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Cumulative Birth Rates with Linked Assisted Reproductive Technology Cycles

 

Reporter: Aviva Lev-Ari, PhD, RN

 

Barbara Luke, Sc.D., M.P.H., Morton B. Brown, Ph.D., Ethan Wantman, M.B.A., Avi Lederman, B.A., William Gibbons, M.D., Glenn L. Schattman, M.D., Rogerio A. Lobo, M.D., Richard E. Leach, M.D., and Judy E. Stern, Ph.D.

N Engl J Med 2012; 366:2483-2491   June 28, 2012

BACKGROUND

Live-birth rates after treatment with assisted reproductive technology have traditionally been reported on a per-cycle basis. For women receiving continued treatment, cumulative success rates are a more important measure.

METHODS

We linked data from cycles of assisted reproductive technology in the Society for Assisted Reproductive Technology Clinic Outcome Reporting System database for the period from 2004 through 2009 to individual women in order to estimate cumulative live-birth rates. Conservative estimates assumed that women who did not return for treatment would not have a live birth; optimal estimates assumed that these women would have live-birth rates similar to those for women continuing treatment.

RESULTS

The data were from 246,740 women, with 471,208 cycles and 140,859 live births. Live-birth rates declined with increasing maternal age and increasing cycle number with autologous, but not donor, oocytes. By the third cycle, the conservative and optimal estimates of live-birth rates with autologous oocytes had declined from 63.3% and 74.6%, respectively, for women younger than 31 years of age to 18.6% and 27.8% for those 41 or 42 years of age and to 6.6% and 11.3% for those 43 years of age or older. When donor oocytes were used, the rates were higher than 60% and 80%, respectively, for all ages. Rates were higher with blastocyst embryos (day of transfer, 5 or 6) than with cleavage embryos (day of transfer, 2 or 3). At the third cycle, the conservative and optimal estimates of cumulative live-birth rates were, respectively, 42.7% and 65.3% for transfer of cleavage embryos and 52.4% and 80.7% for transfer of blastocyst embryos when fresh autologous oocytes were used.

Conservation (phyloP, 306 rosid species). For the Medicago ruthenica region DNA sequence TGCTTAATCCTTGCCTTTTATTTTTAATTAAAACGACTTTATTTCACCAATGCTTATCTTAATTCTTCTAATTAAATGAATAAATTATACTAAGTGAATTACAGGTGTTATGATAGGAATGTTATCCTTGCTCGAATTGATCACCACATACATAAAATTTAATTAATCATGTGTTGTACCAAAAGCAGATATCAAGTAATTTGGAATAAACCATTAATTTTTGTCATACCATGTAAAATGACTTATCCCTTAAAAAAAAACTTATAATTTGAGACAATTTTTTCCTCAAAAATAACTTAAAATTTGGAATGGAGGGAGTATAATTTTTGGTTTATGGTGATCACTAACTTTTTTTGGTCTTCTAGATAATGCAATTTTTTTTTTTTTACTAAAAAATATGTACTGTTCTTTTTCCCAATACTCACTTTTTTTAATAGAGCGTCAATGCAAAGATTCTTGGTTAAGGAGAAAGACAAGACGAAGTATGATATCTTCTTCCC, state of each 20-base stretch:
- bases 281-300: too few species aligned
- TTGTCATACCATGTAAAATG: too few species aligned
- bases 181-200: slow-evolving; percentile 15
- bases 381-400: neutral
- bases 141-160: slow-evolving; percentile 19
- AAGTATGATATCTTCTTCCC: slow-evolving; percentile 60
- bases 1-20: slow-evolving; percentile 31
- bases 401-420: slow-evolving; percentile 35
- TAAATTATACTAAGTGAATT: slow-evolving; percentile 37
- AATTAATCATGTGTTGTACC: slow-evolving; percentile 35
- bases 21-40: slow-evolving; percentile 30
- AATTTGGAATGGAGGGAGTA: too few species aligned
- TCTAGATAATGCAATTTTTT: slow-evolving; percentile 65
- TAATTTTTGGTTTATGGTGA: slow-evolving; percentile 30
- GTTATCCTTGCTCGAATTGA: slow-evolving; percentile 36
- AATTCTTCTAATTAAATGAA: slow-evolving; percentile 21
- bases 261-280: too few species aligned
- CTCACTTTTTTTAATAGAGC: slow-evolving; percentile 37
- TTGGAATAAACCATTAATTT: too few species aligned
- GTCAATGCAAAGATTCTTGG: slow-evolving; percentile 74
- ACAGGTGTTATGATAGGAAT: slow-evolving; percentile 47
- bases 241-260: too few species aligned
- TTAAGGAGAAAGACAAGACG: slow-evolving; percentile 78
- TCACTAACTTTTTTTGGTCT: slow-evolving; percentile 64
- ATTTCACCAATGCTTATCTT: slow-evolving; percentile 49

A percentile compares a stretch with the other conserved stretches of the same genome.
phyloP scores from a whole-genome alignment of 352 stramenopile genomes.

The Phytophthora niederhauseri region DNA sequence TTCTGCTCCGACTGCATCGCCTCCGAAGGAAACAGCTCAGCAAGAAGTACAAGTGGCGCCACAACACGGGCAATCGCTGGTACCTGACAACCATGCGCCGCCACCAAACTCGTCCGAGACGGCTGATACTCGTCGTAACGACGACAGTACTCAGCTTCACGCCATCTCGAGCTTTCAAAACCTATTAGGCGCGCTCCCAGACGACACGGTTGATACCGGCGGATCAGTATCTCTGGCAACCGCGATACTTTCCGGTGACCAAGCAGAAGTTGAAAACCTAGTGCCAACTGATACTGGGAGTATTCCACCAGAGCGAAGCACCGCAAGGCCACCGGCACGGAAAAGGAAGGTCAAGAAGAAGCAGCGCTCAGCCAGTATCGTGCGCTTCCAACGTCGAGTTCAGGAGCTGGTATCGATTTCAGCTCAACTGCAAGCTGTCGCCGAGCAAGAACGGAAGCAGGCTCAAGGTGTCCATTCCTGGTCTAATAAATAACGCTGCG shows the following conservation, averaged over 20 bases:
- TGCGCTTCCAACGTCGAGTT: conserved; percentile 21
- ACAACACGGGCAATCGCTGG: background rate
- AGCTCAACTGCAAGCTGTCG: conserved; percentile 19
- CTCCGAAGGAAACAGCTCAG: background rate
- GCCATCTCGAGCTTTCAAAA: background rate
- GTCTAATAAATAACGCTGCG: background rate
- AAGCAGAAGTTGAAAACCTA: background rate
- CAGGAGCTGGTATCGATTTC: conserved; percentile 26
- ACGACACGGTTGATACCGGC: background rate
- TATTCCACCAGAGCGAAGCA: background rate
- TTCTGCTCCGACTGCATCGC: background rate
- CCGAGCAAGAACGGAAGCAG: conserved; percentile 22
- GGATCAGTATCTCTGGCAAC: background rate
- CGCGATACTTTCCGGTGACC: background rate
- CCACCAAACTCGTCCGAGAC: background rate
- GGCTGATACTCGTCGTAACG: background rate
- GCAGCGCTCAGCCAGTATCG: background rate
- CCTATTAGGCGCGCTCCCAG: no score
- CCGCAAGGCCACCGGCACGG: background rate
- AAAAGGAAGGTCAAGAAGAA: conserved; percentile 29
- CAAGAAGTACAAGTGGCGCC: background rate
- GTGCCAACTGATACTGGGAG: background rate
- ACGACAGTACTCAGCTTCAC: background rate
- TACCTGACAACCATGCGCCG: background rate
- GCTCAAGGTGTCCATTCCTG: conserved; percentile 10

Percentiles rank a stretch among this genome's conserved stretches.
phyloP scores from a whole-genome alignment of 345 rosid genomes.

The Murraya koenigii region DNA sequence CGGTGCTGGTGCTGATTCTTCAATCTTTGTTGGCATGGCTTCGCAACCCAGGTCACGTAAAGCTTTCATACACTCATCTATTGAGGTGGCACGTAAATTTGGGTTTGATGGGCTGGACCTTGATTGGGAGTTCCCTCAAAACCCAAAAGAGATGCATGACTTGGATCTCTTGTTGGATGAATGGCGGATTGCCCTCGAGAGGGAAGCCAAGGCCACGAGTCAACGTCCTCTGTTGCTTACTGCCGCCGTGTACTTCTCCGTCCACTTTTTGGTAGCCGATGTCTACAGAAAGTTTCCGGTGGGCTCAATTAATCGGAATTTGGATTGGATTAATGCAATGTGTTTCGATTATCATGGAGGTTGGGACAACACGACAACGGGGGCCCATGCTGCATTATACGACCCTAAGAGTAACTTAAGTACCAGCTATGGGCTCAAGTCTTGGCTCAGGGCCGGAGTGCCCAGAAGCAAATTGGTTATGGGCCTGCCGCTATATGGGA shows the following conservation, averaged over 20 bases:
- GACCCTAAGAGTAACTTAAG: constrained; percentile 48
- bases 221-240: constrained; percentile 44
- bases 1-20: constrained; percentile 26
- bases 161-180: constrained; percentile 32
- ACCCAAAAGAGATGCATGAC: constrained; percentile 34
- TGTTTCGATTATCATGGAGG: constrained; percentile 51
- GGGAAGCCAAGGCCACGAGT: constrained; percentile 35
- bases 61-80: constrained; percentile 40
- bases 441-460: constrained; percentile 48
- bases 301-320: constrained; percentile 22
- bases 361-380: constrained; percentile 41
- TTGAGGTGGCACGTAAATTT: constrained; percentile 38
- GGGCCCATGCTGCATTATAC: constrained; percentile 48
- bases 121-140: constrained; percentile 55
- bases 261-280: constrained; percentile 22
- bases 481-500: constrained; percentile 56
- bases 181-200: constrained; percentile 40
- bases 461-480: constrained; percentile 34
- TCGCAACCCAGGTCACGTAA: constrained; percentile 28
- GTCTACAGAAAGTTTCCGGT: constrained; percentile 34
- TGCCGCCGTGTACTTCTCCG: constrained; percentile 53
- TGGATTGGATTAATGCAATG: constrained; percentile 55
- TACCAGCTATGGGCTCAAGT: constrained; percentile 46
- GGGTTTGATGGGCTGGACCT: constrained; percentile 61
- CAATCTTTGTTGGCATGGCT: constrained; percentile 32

CONCLUSIONS

Our results indicate that live-birth rates approaching natural fecundity can be achieved by means of assisted reproductive technology when there are favorable patient and embryo characteristics. Live-birth rates among older women are lower than those among younger women when autologous oocytes are used but are similar to the rates among young women when donor oocytes are used. (Funded by the National Institutes of Health and the Society for Assisted Reproductive Technology.)

The views expressed in this article are those of the authors and do not necessarily represent the official views of the National Cancer Institute or the National Institutes of Health.

Supported by the National Cancer Institute, National Institutes of Health (grant R01 CA151973), and the Society for Assisted Reproductive Technology (SART).

Disclosure forms provided by the authors are available with the full text of this article at NEJM.org.

We thank all the members of SART for providing clinical information to the SART Clinic Outcome Reporting System database for use by patients and researchers.

SOURCE INFORMATION

From the Departments of Obstetrics, Gynecology, and Reproductive Biology (B.L., R.E.L.), Michigan State University, East Lansing; the Department of Biostatistics, School of Public Health, University of Michigan, Ann Arbor (M.B.B.); and the Department of Obstetrics, Gynecology, and Women’s Health, Spectrum Health Medical Group, Grand Rapids (R.E.L.) — all in Michigan; Redshift Technologies (E.W., A.L.), the Department of Obstetrics and Gynecology, Cornell Medical Center (G.L.S.), and the Department of Obstetrics and Gynecology, Columbia University Medical Center (R.A.L.) — all in New York; the Department of Obstetrics and Gynecology, Baylor College of Medicine, Houston (W.G.); and the Department of Obstetrics and Gynecology, Dartmouth–Hitchcock Medical Center, Geisel School of Medicine at Dartmouth, Lebanon, NH (J.E.S.).

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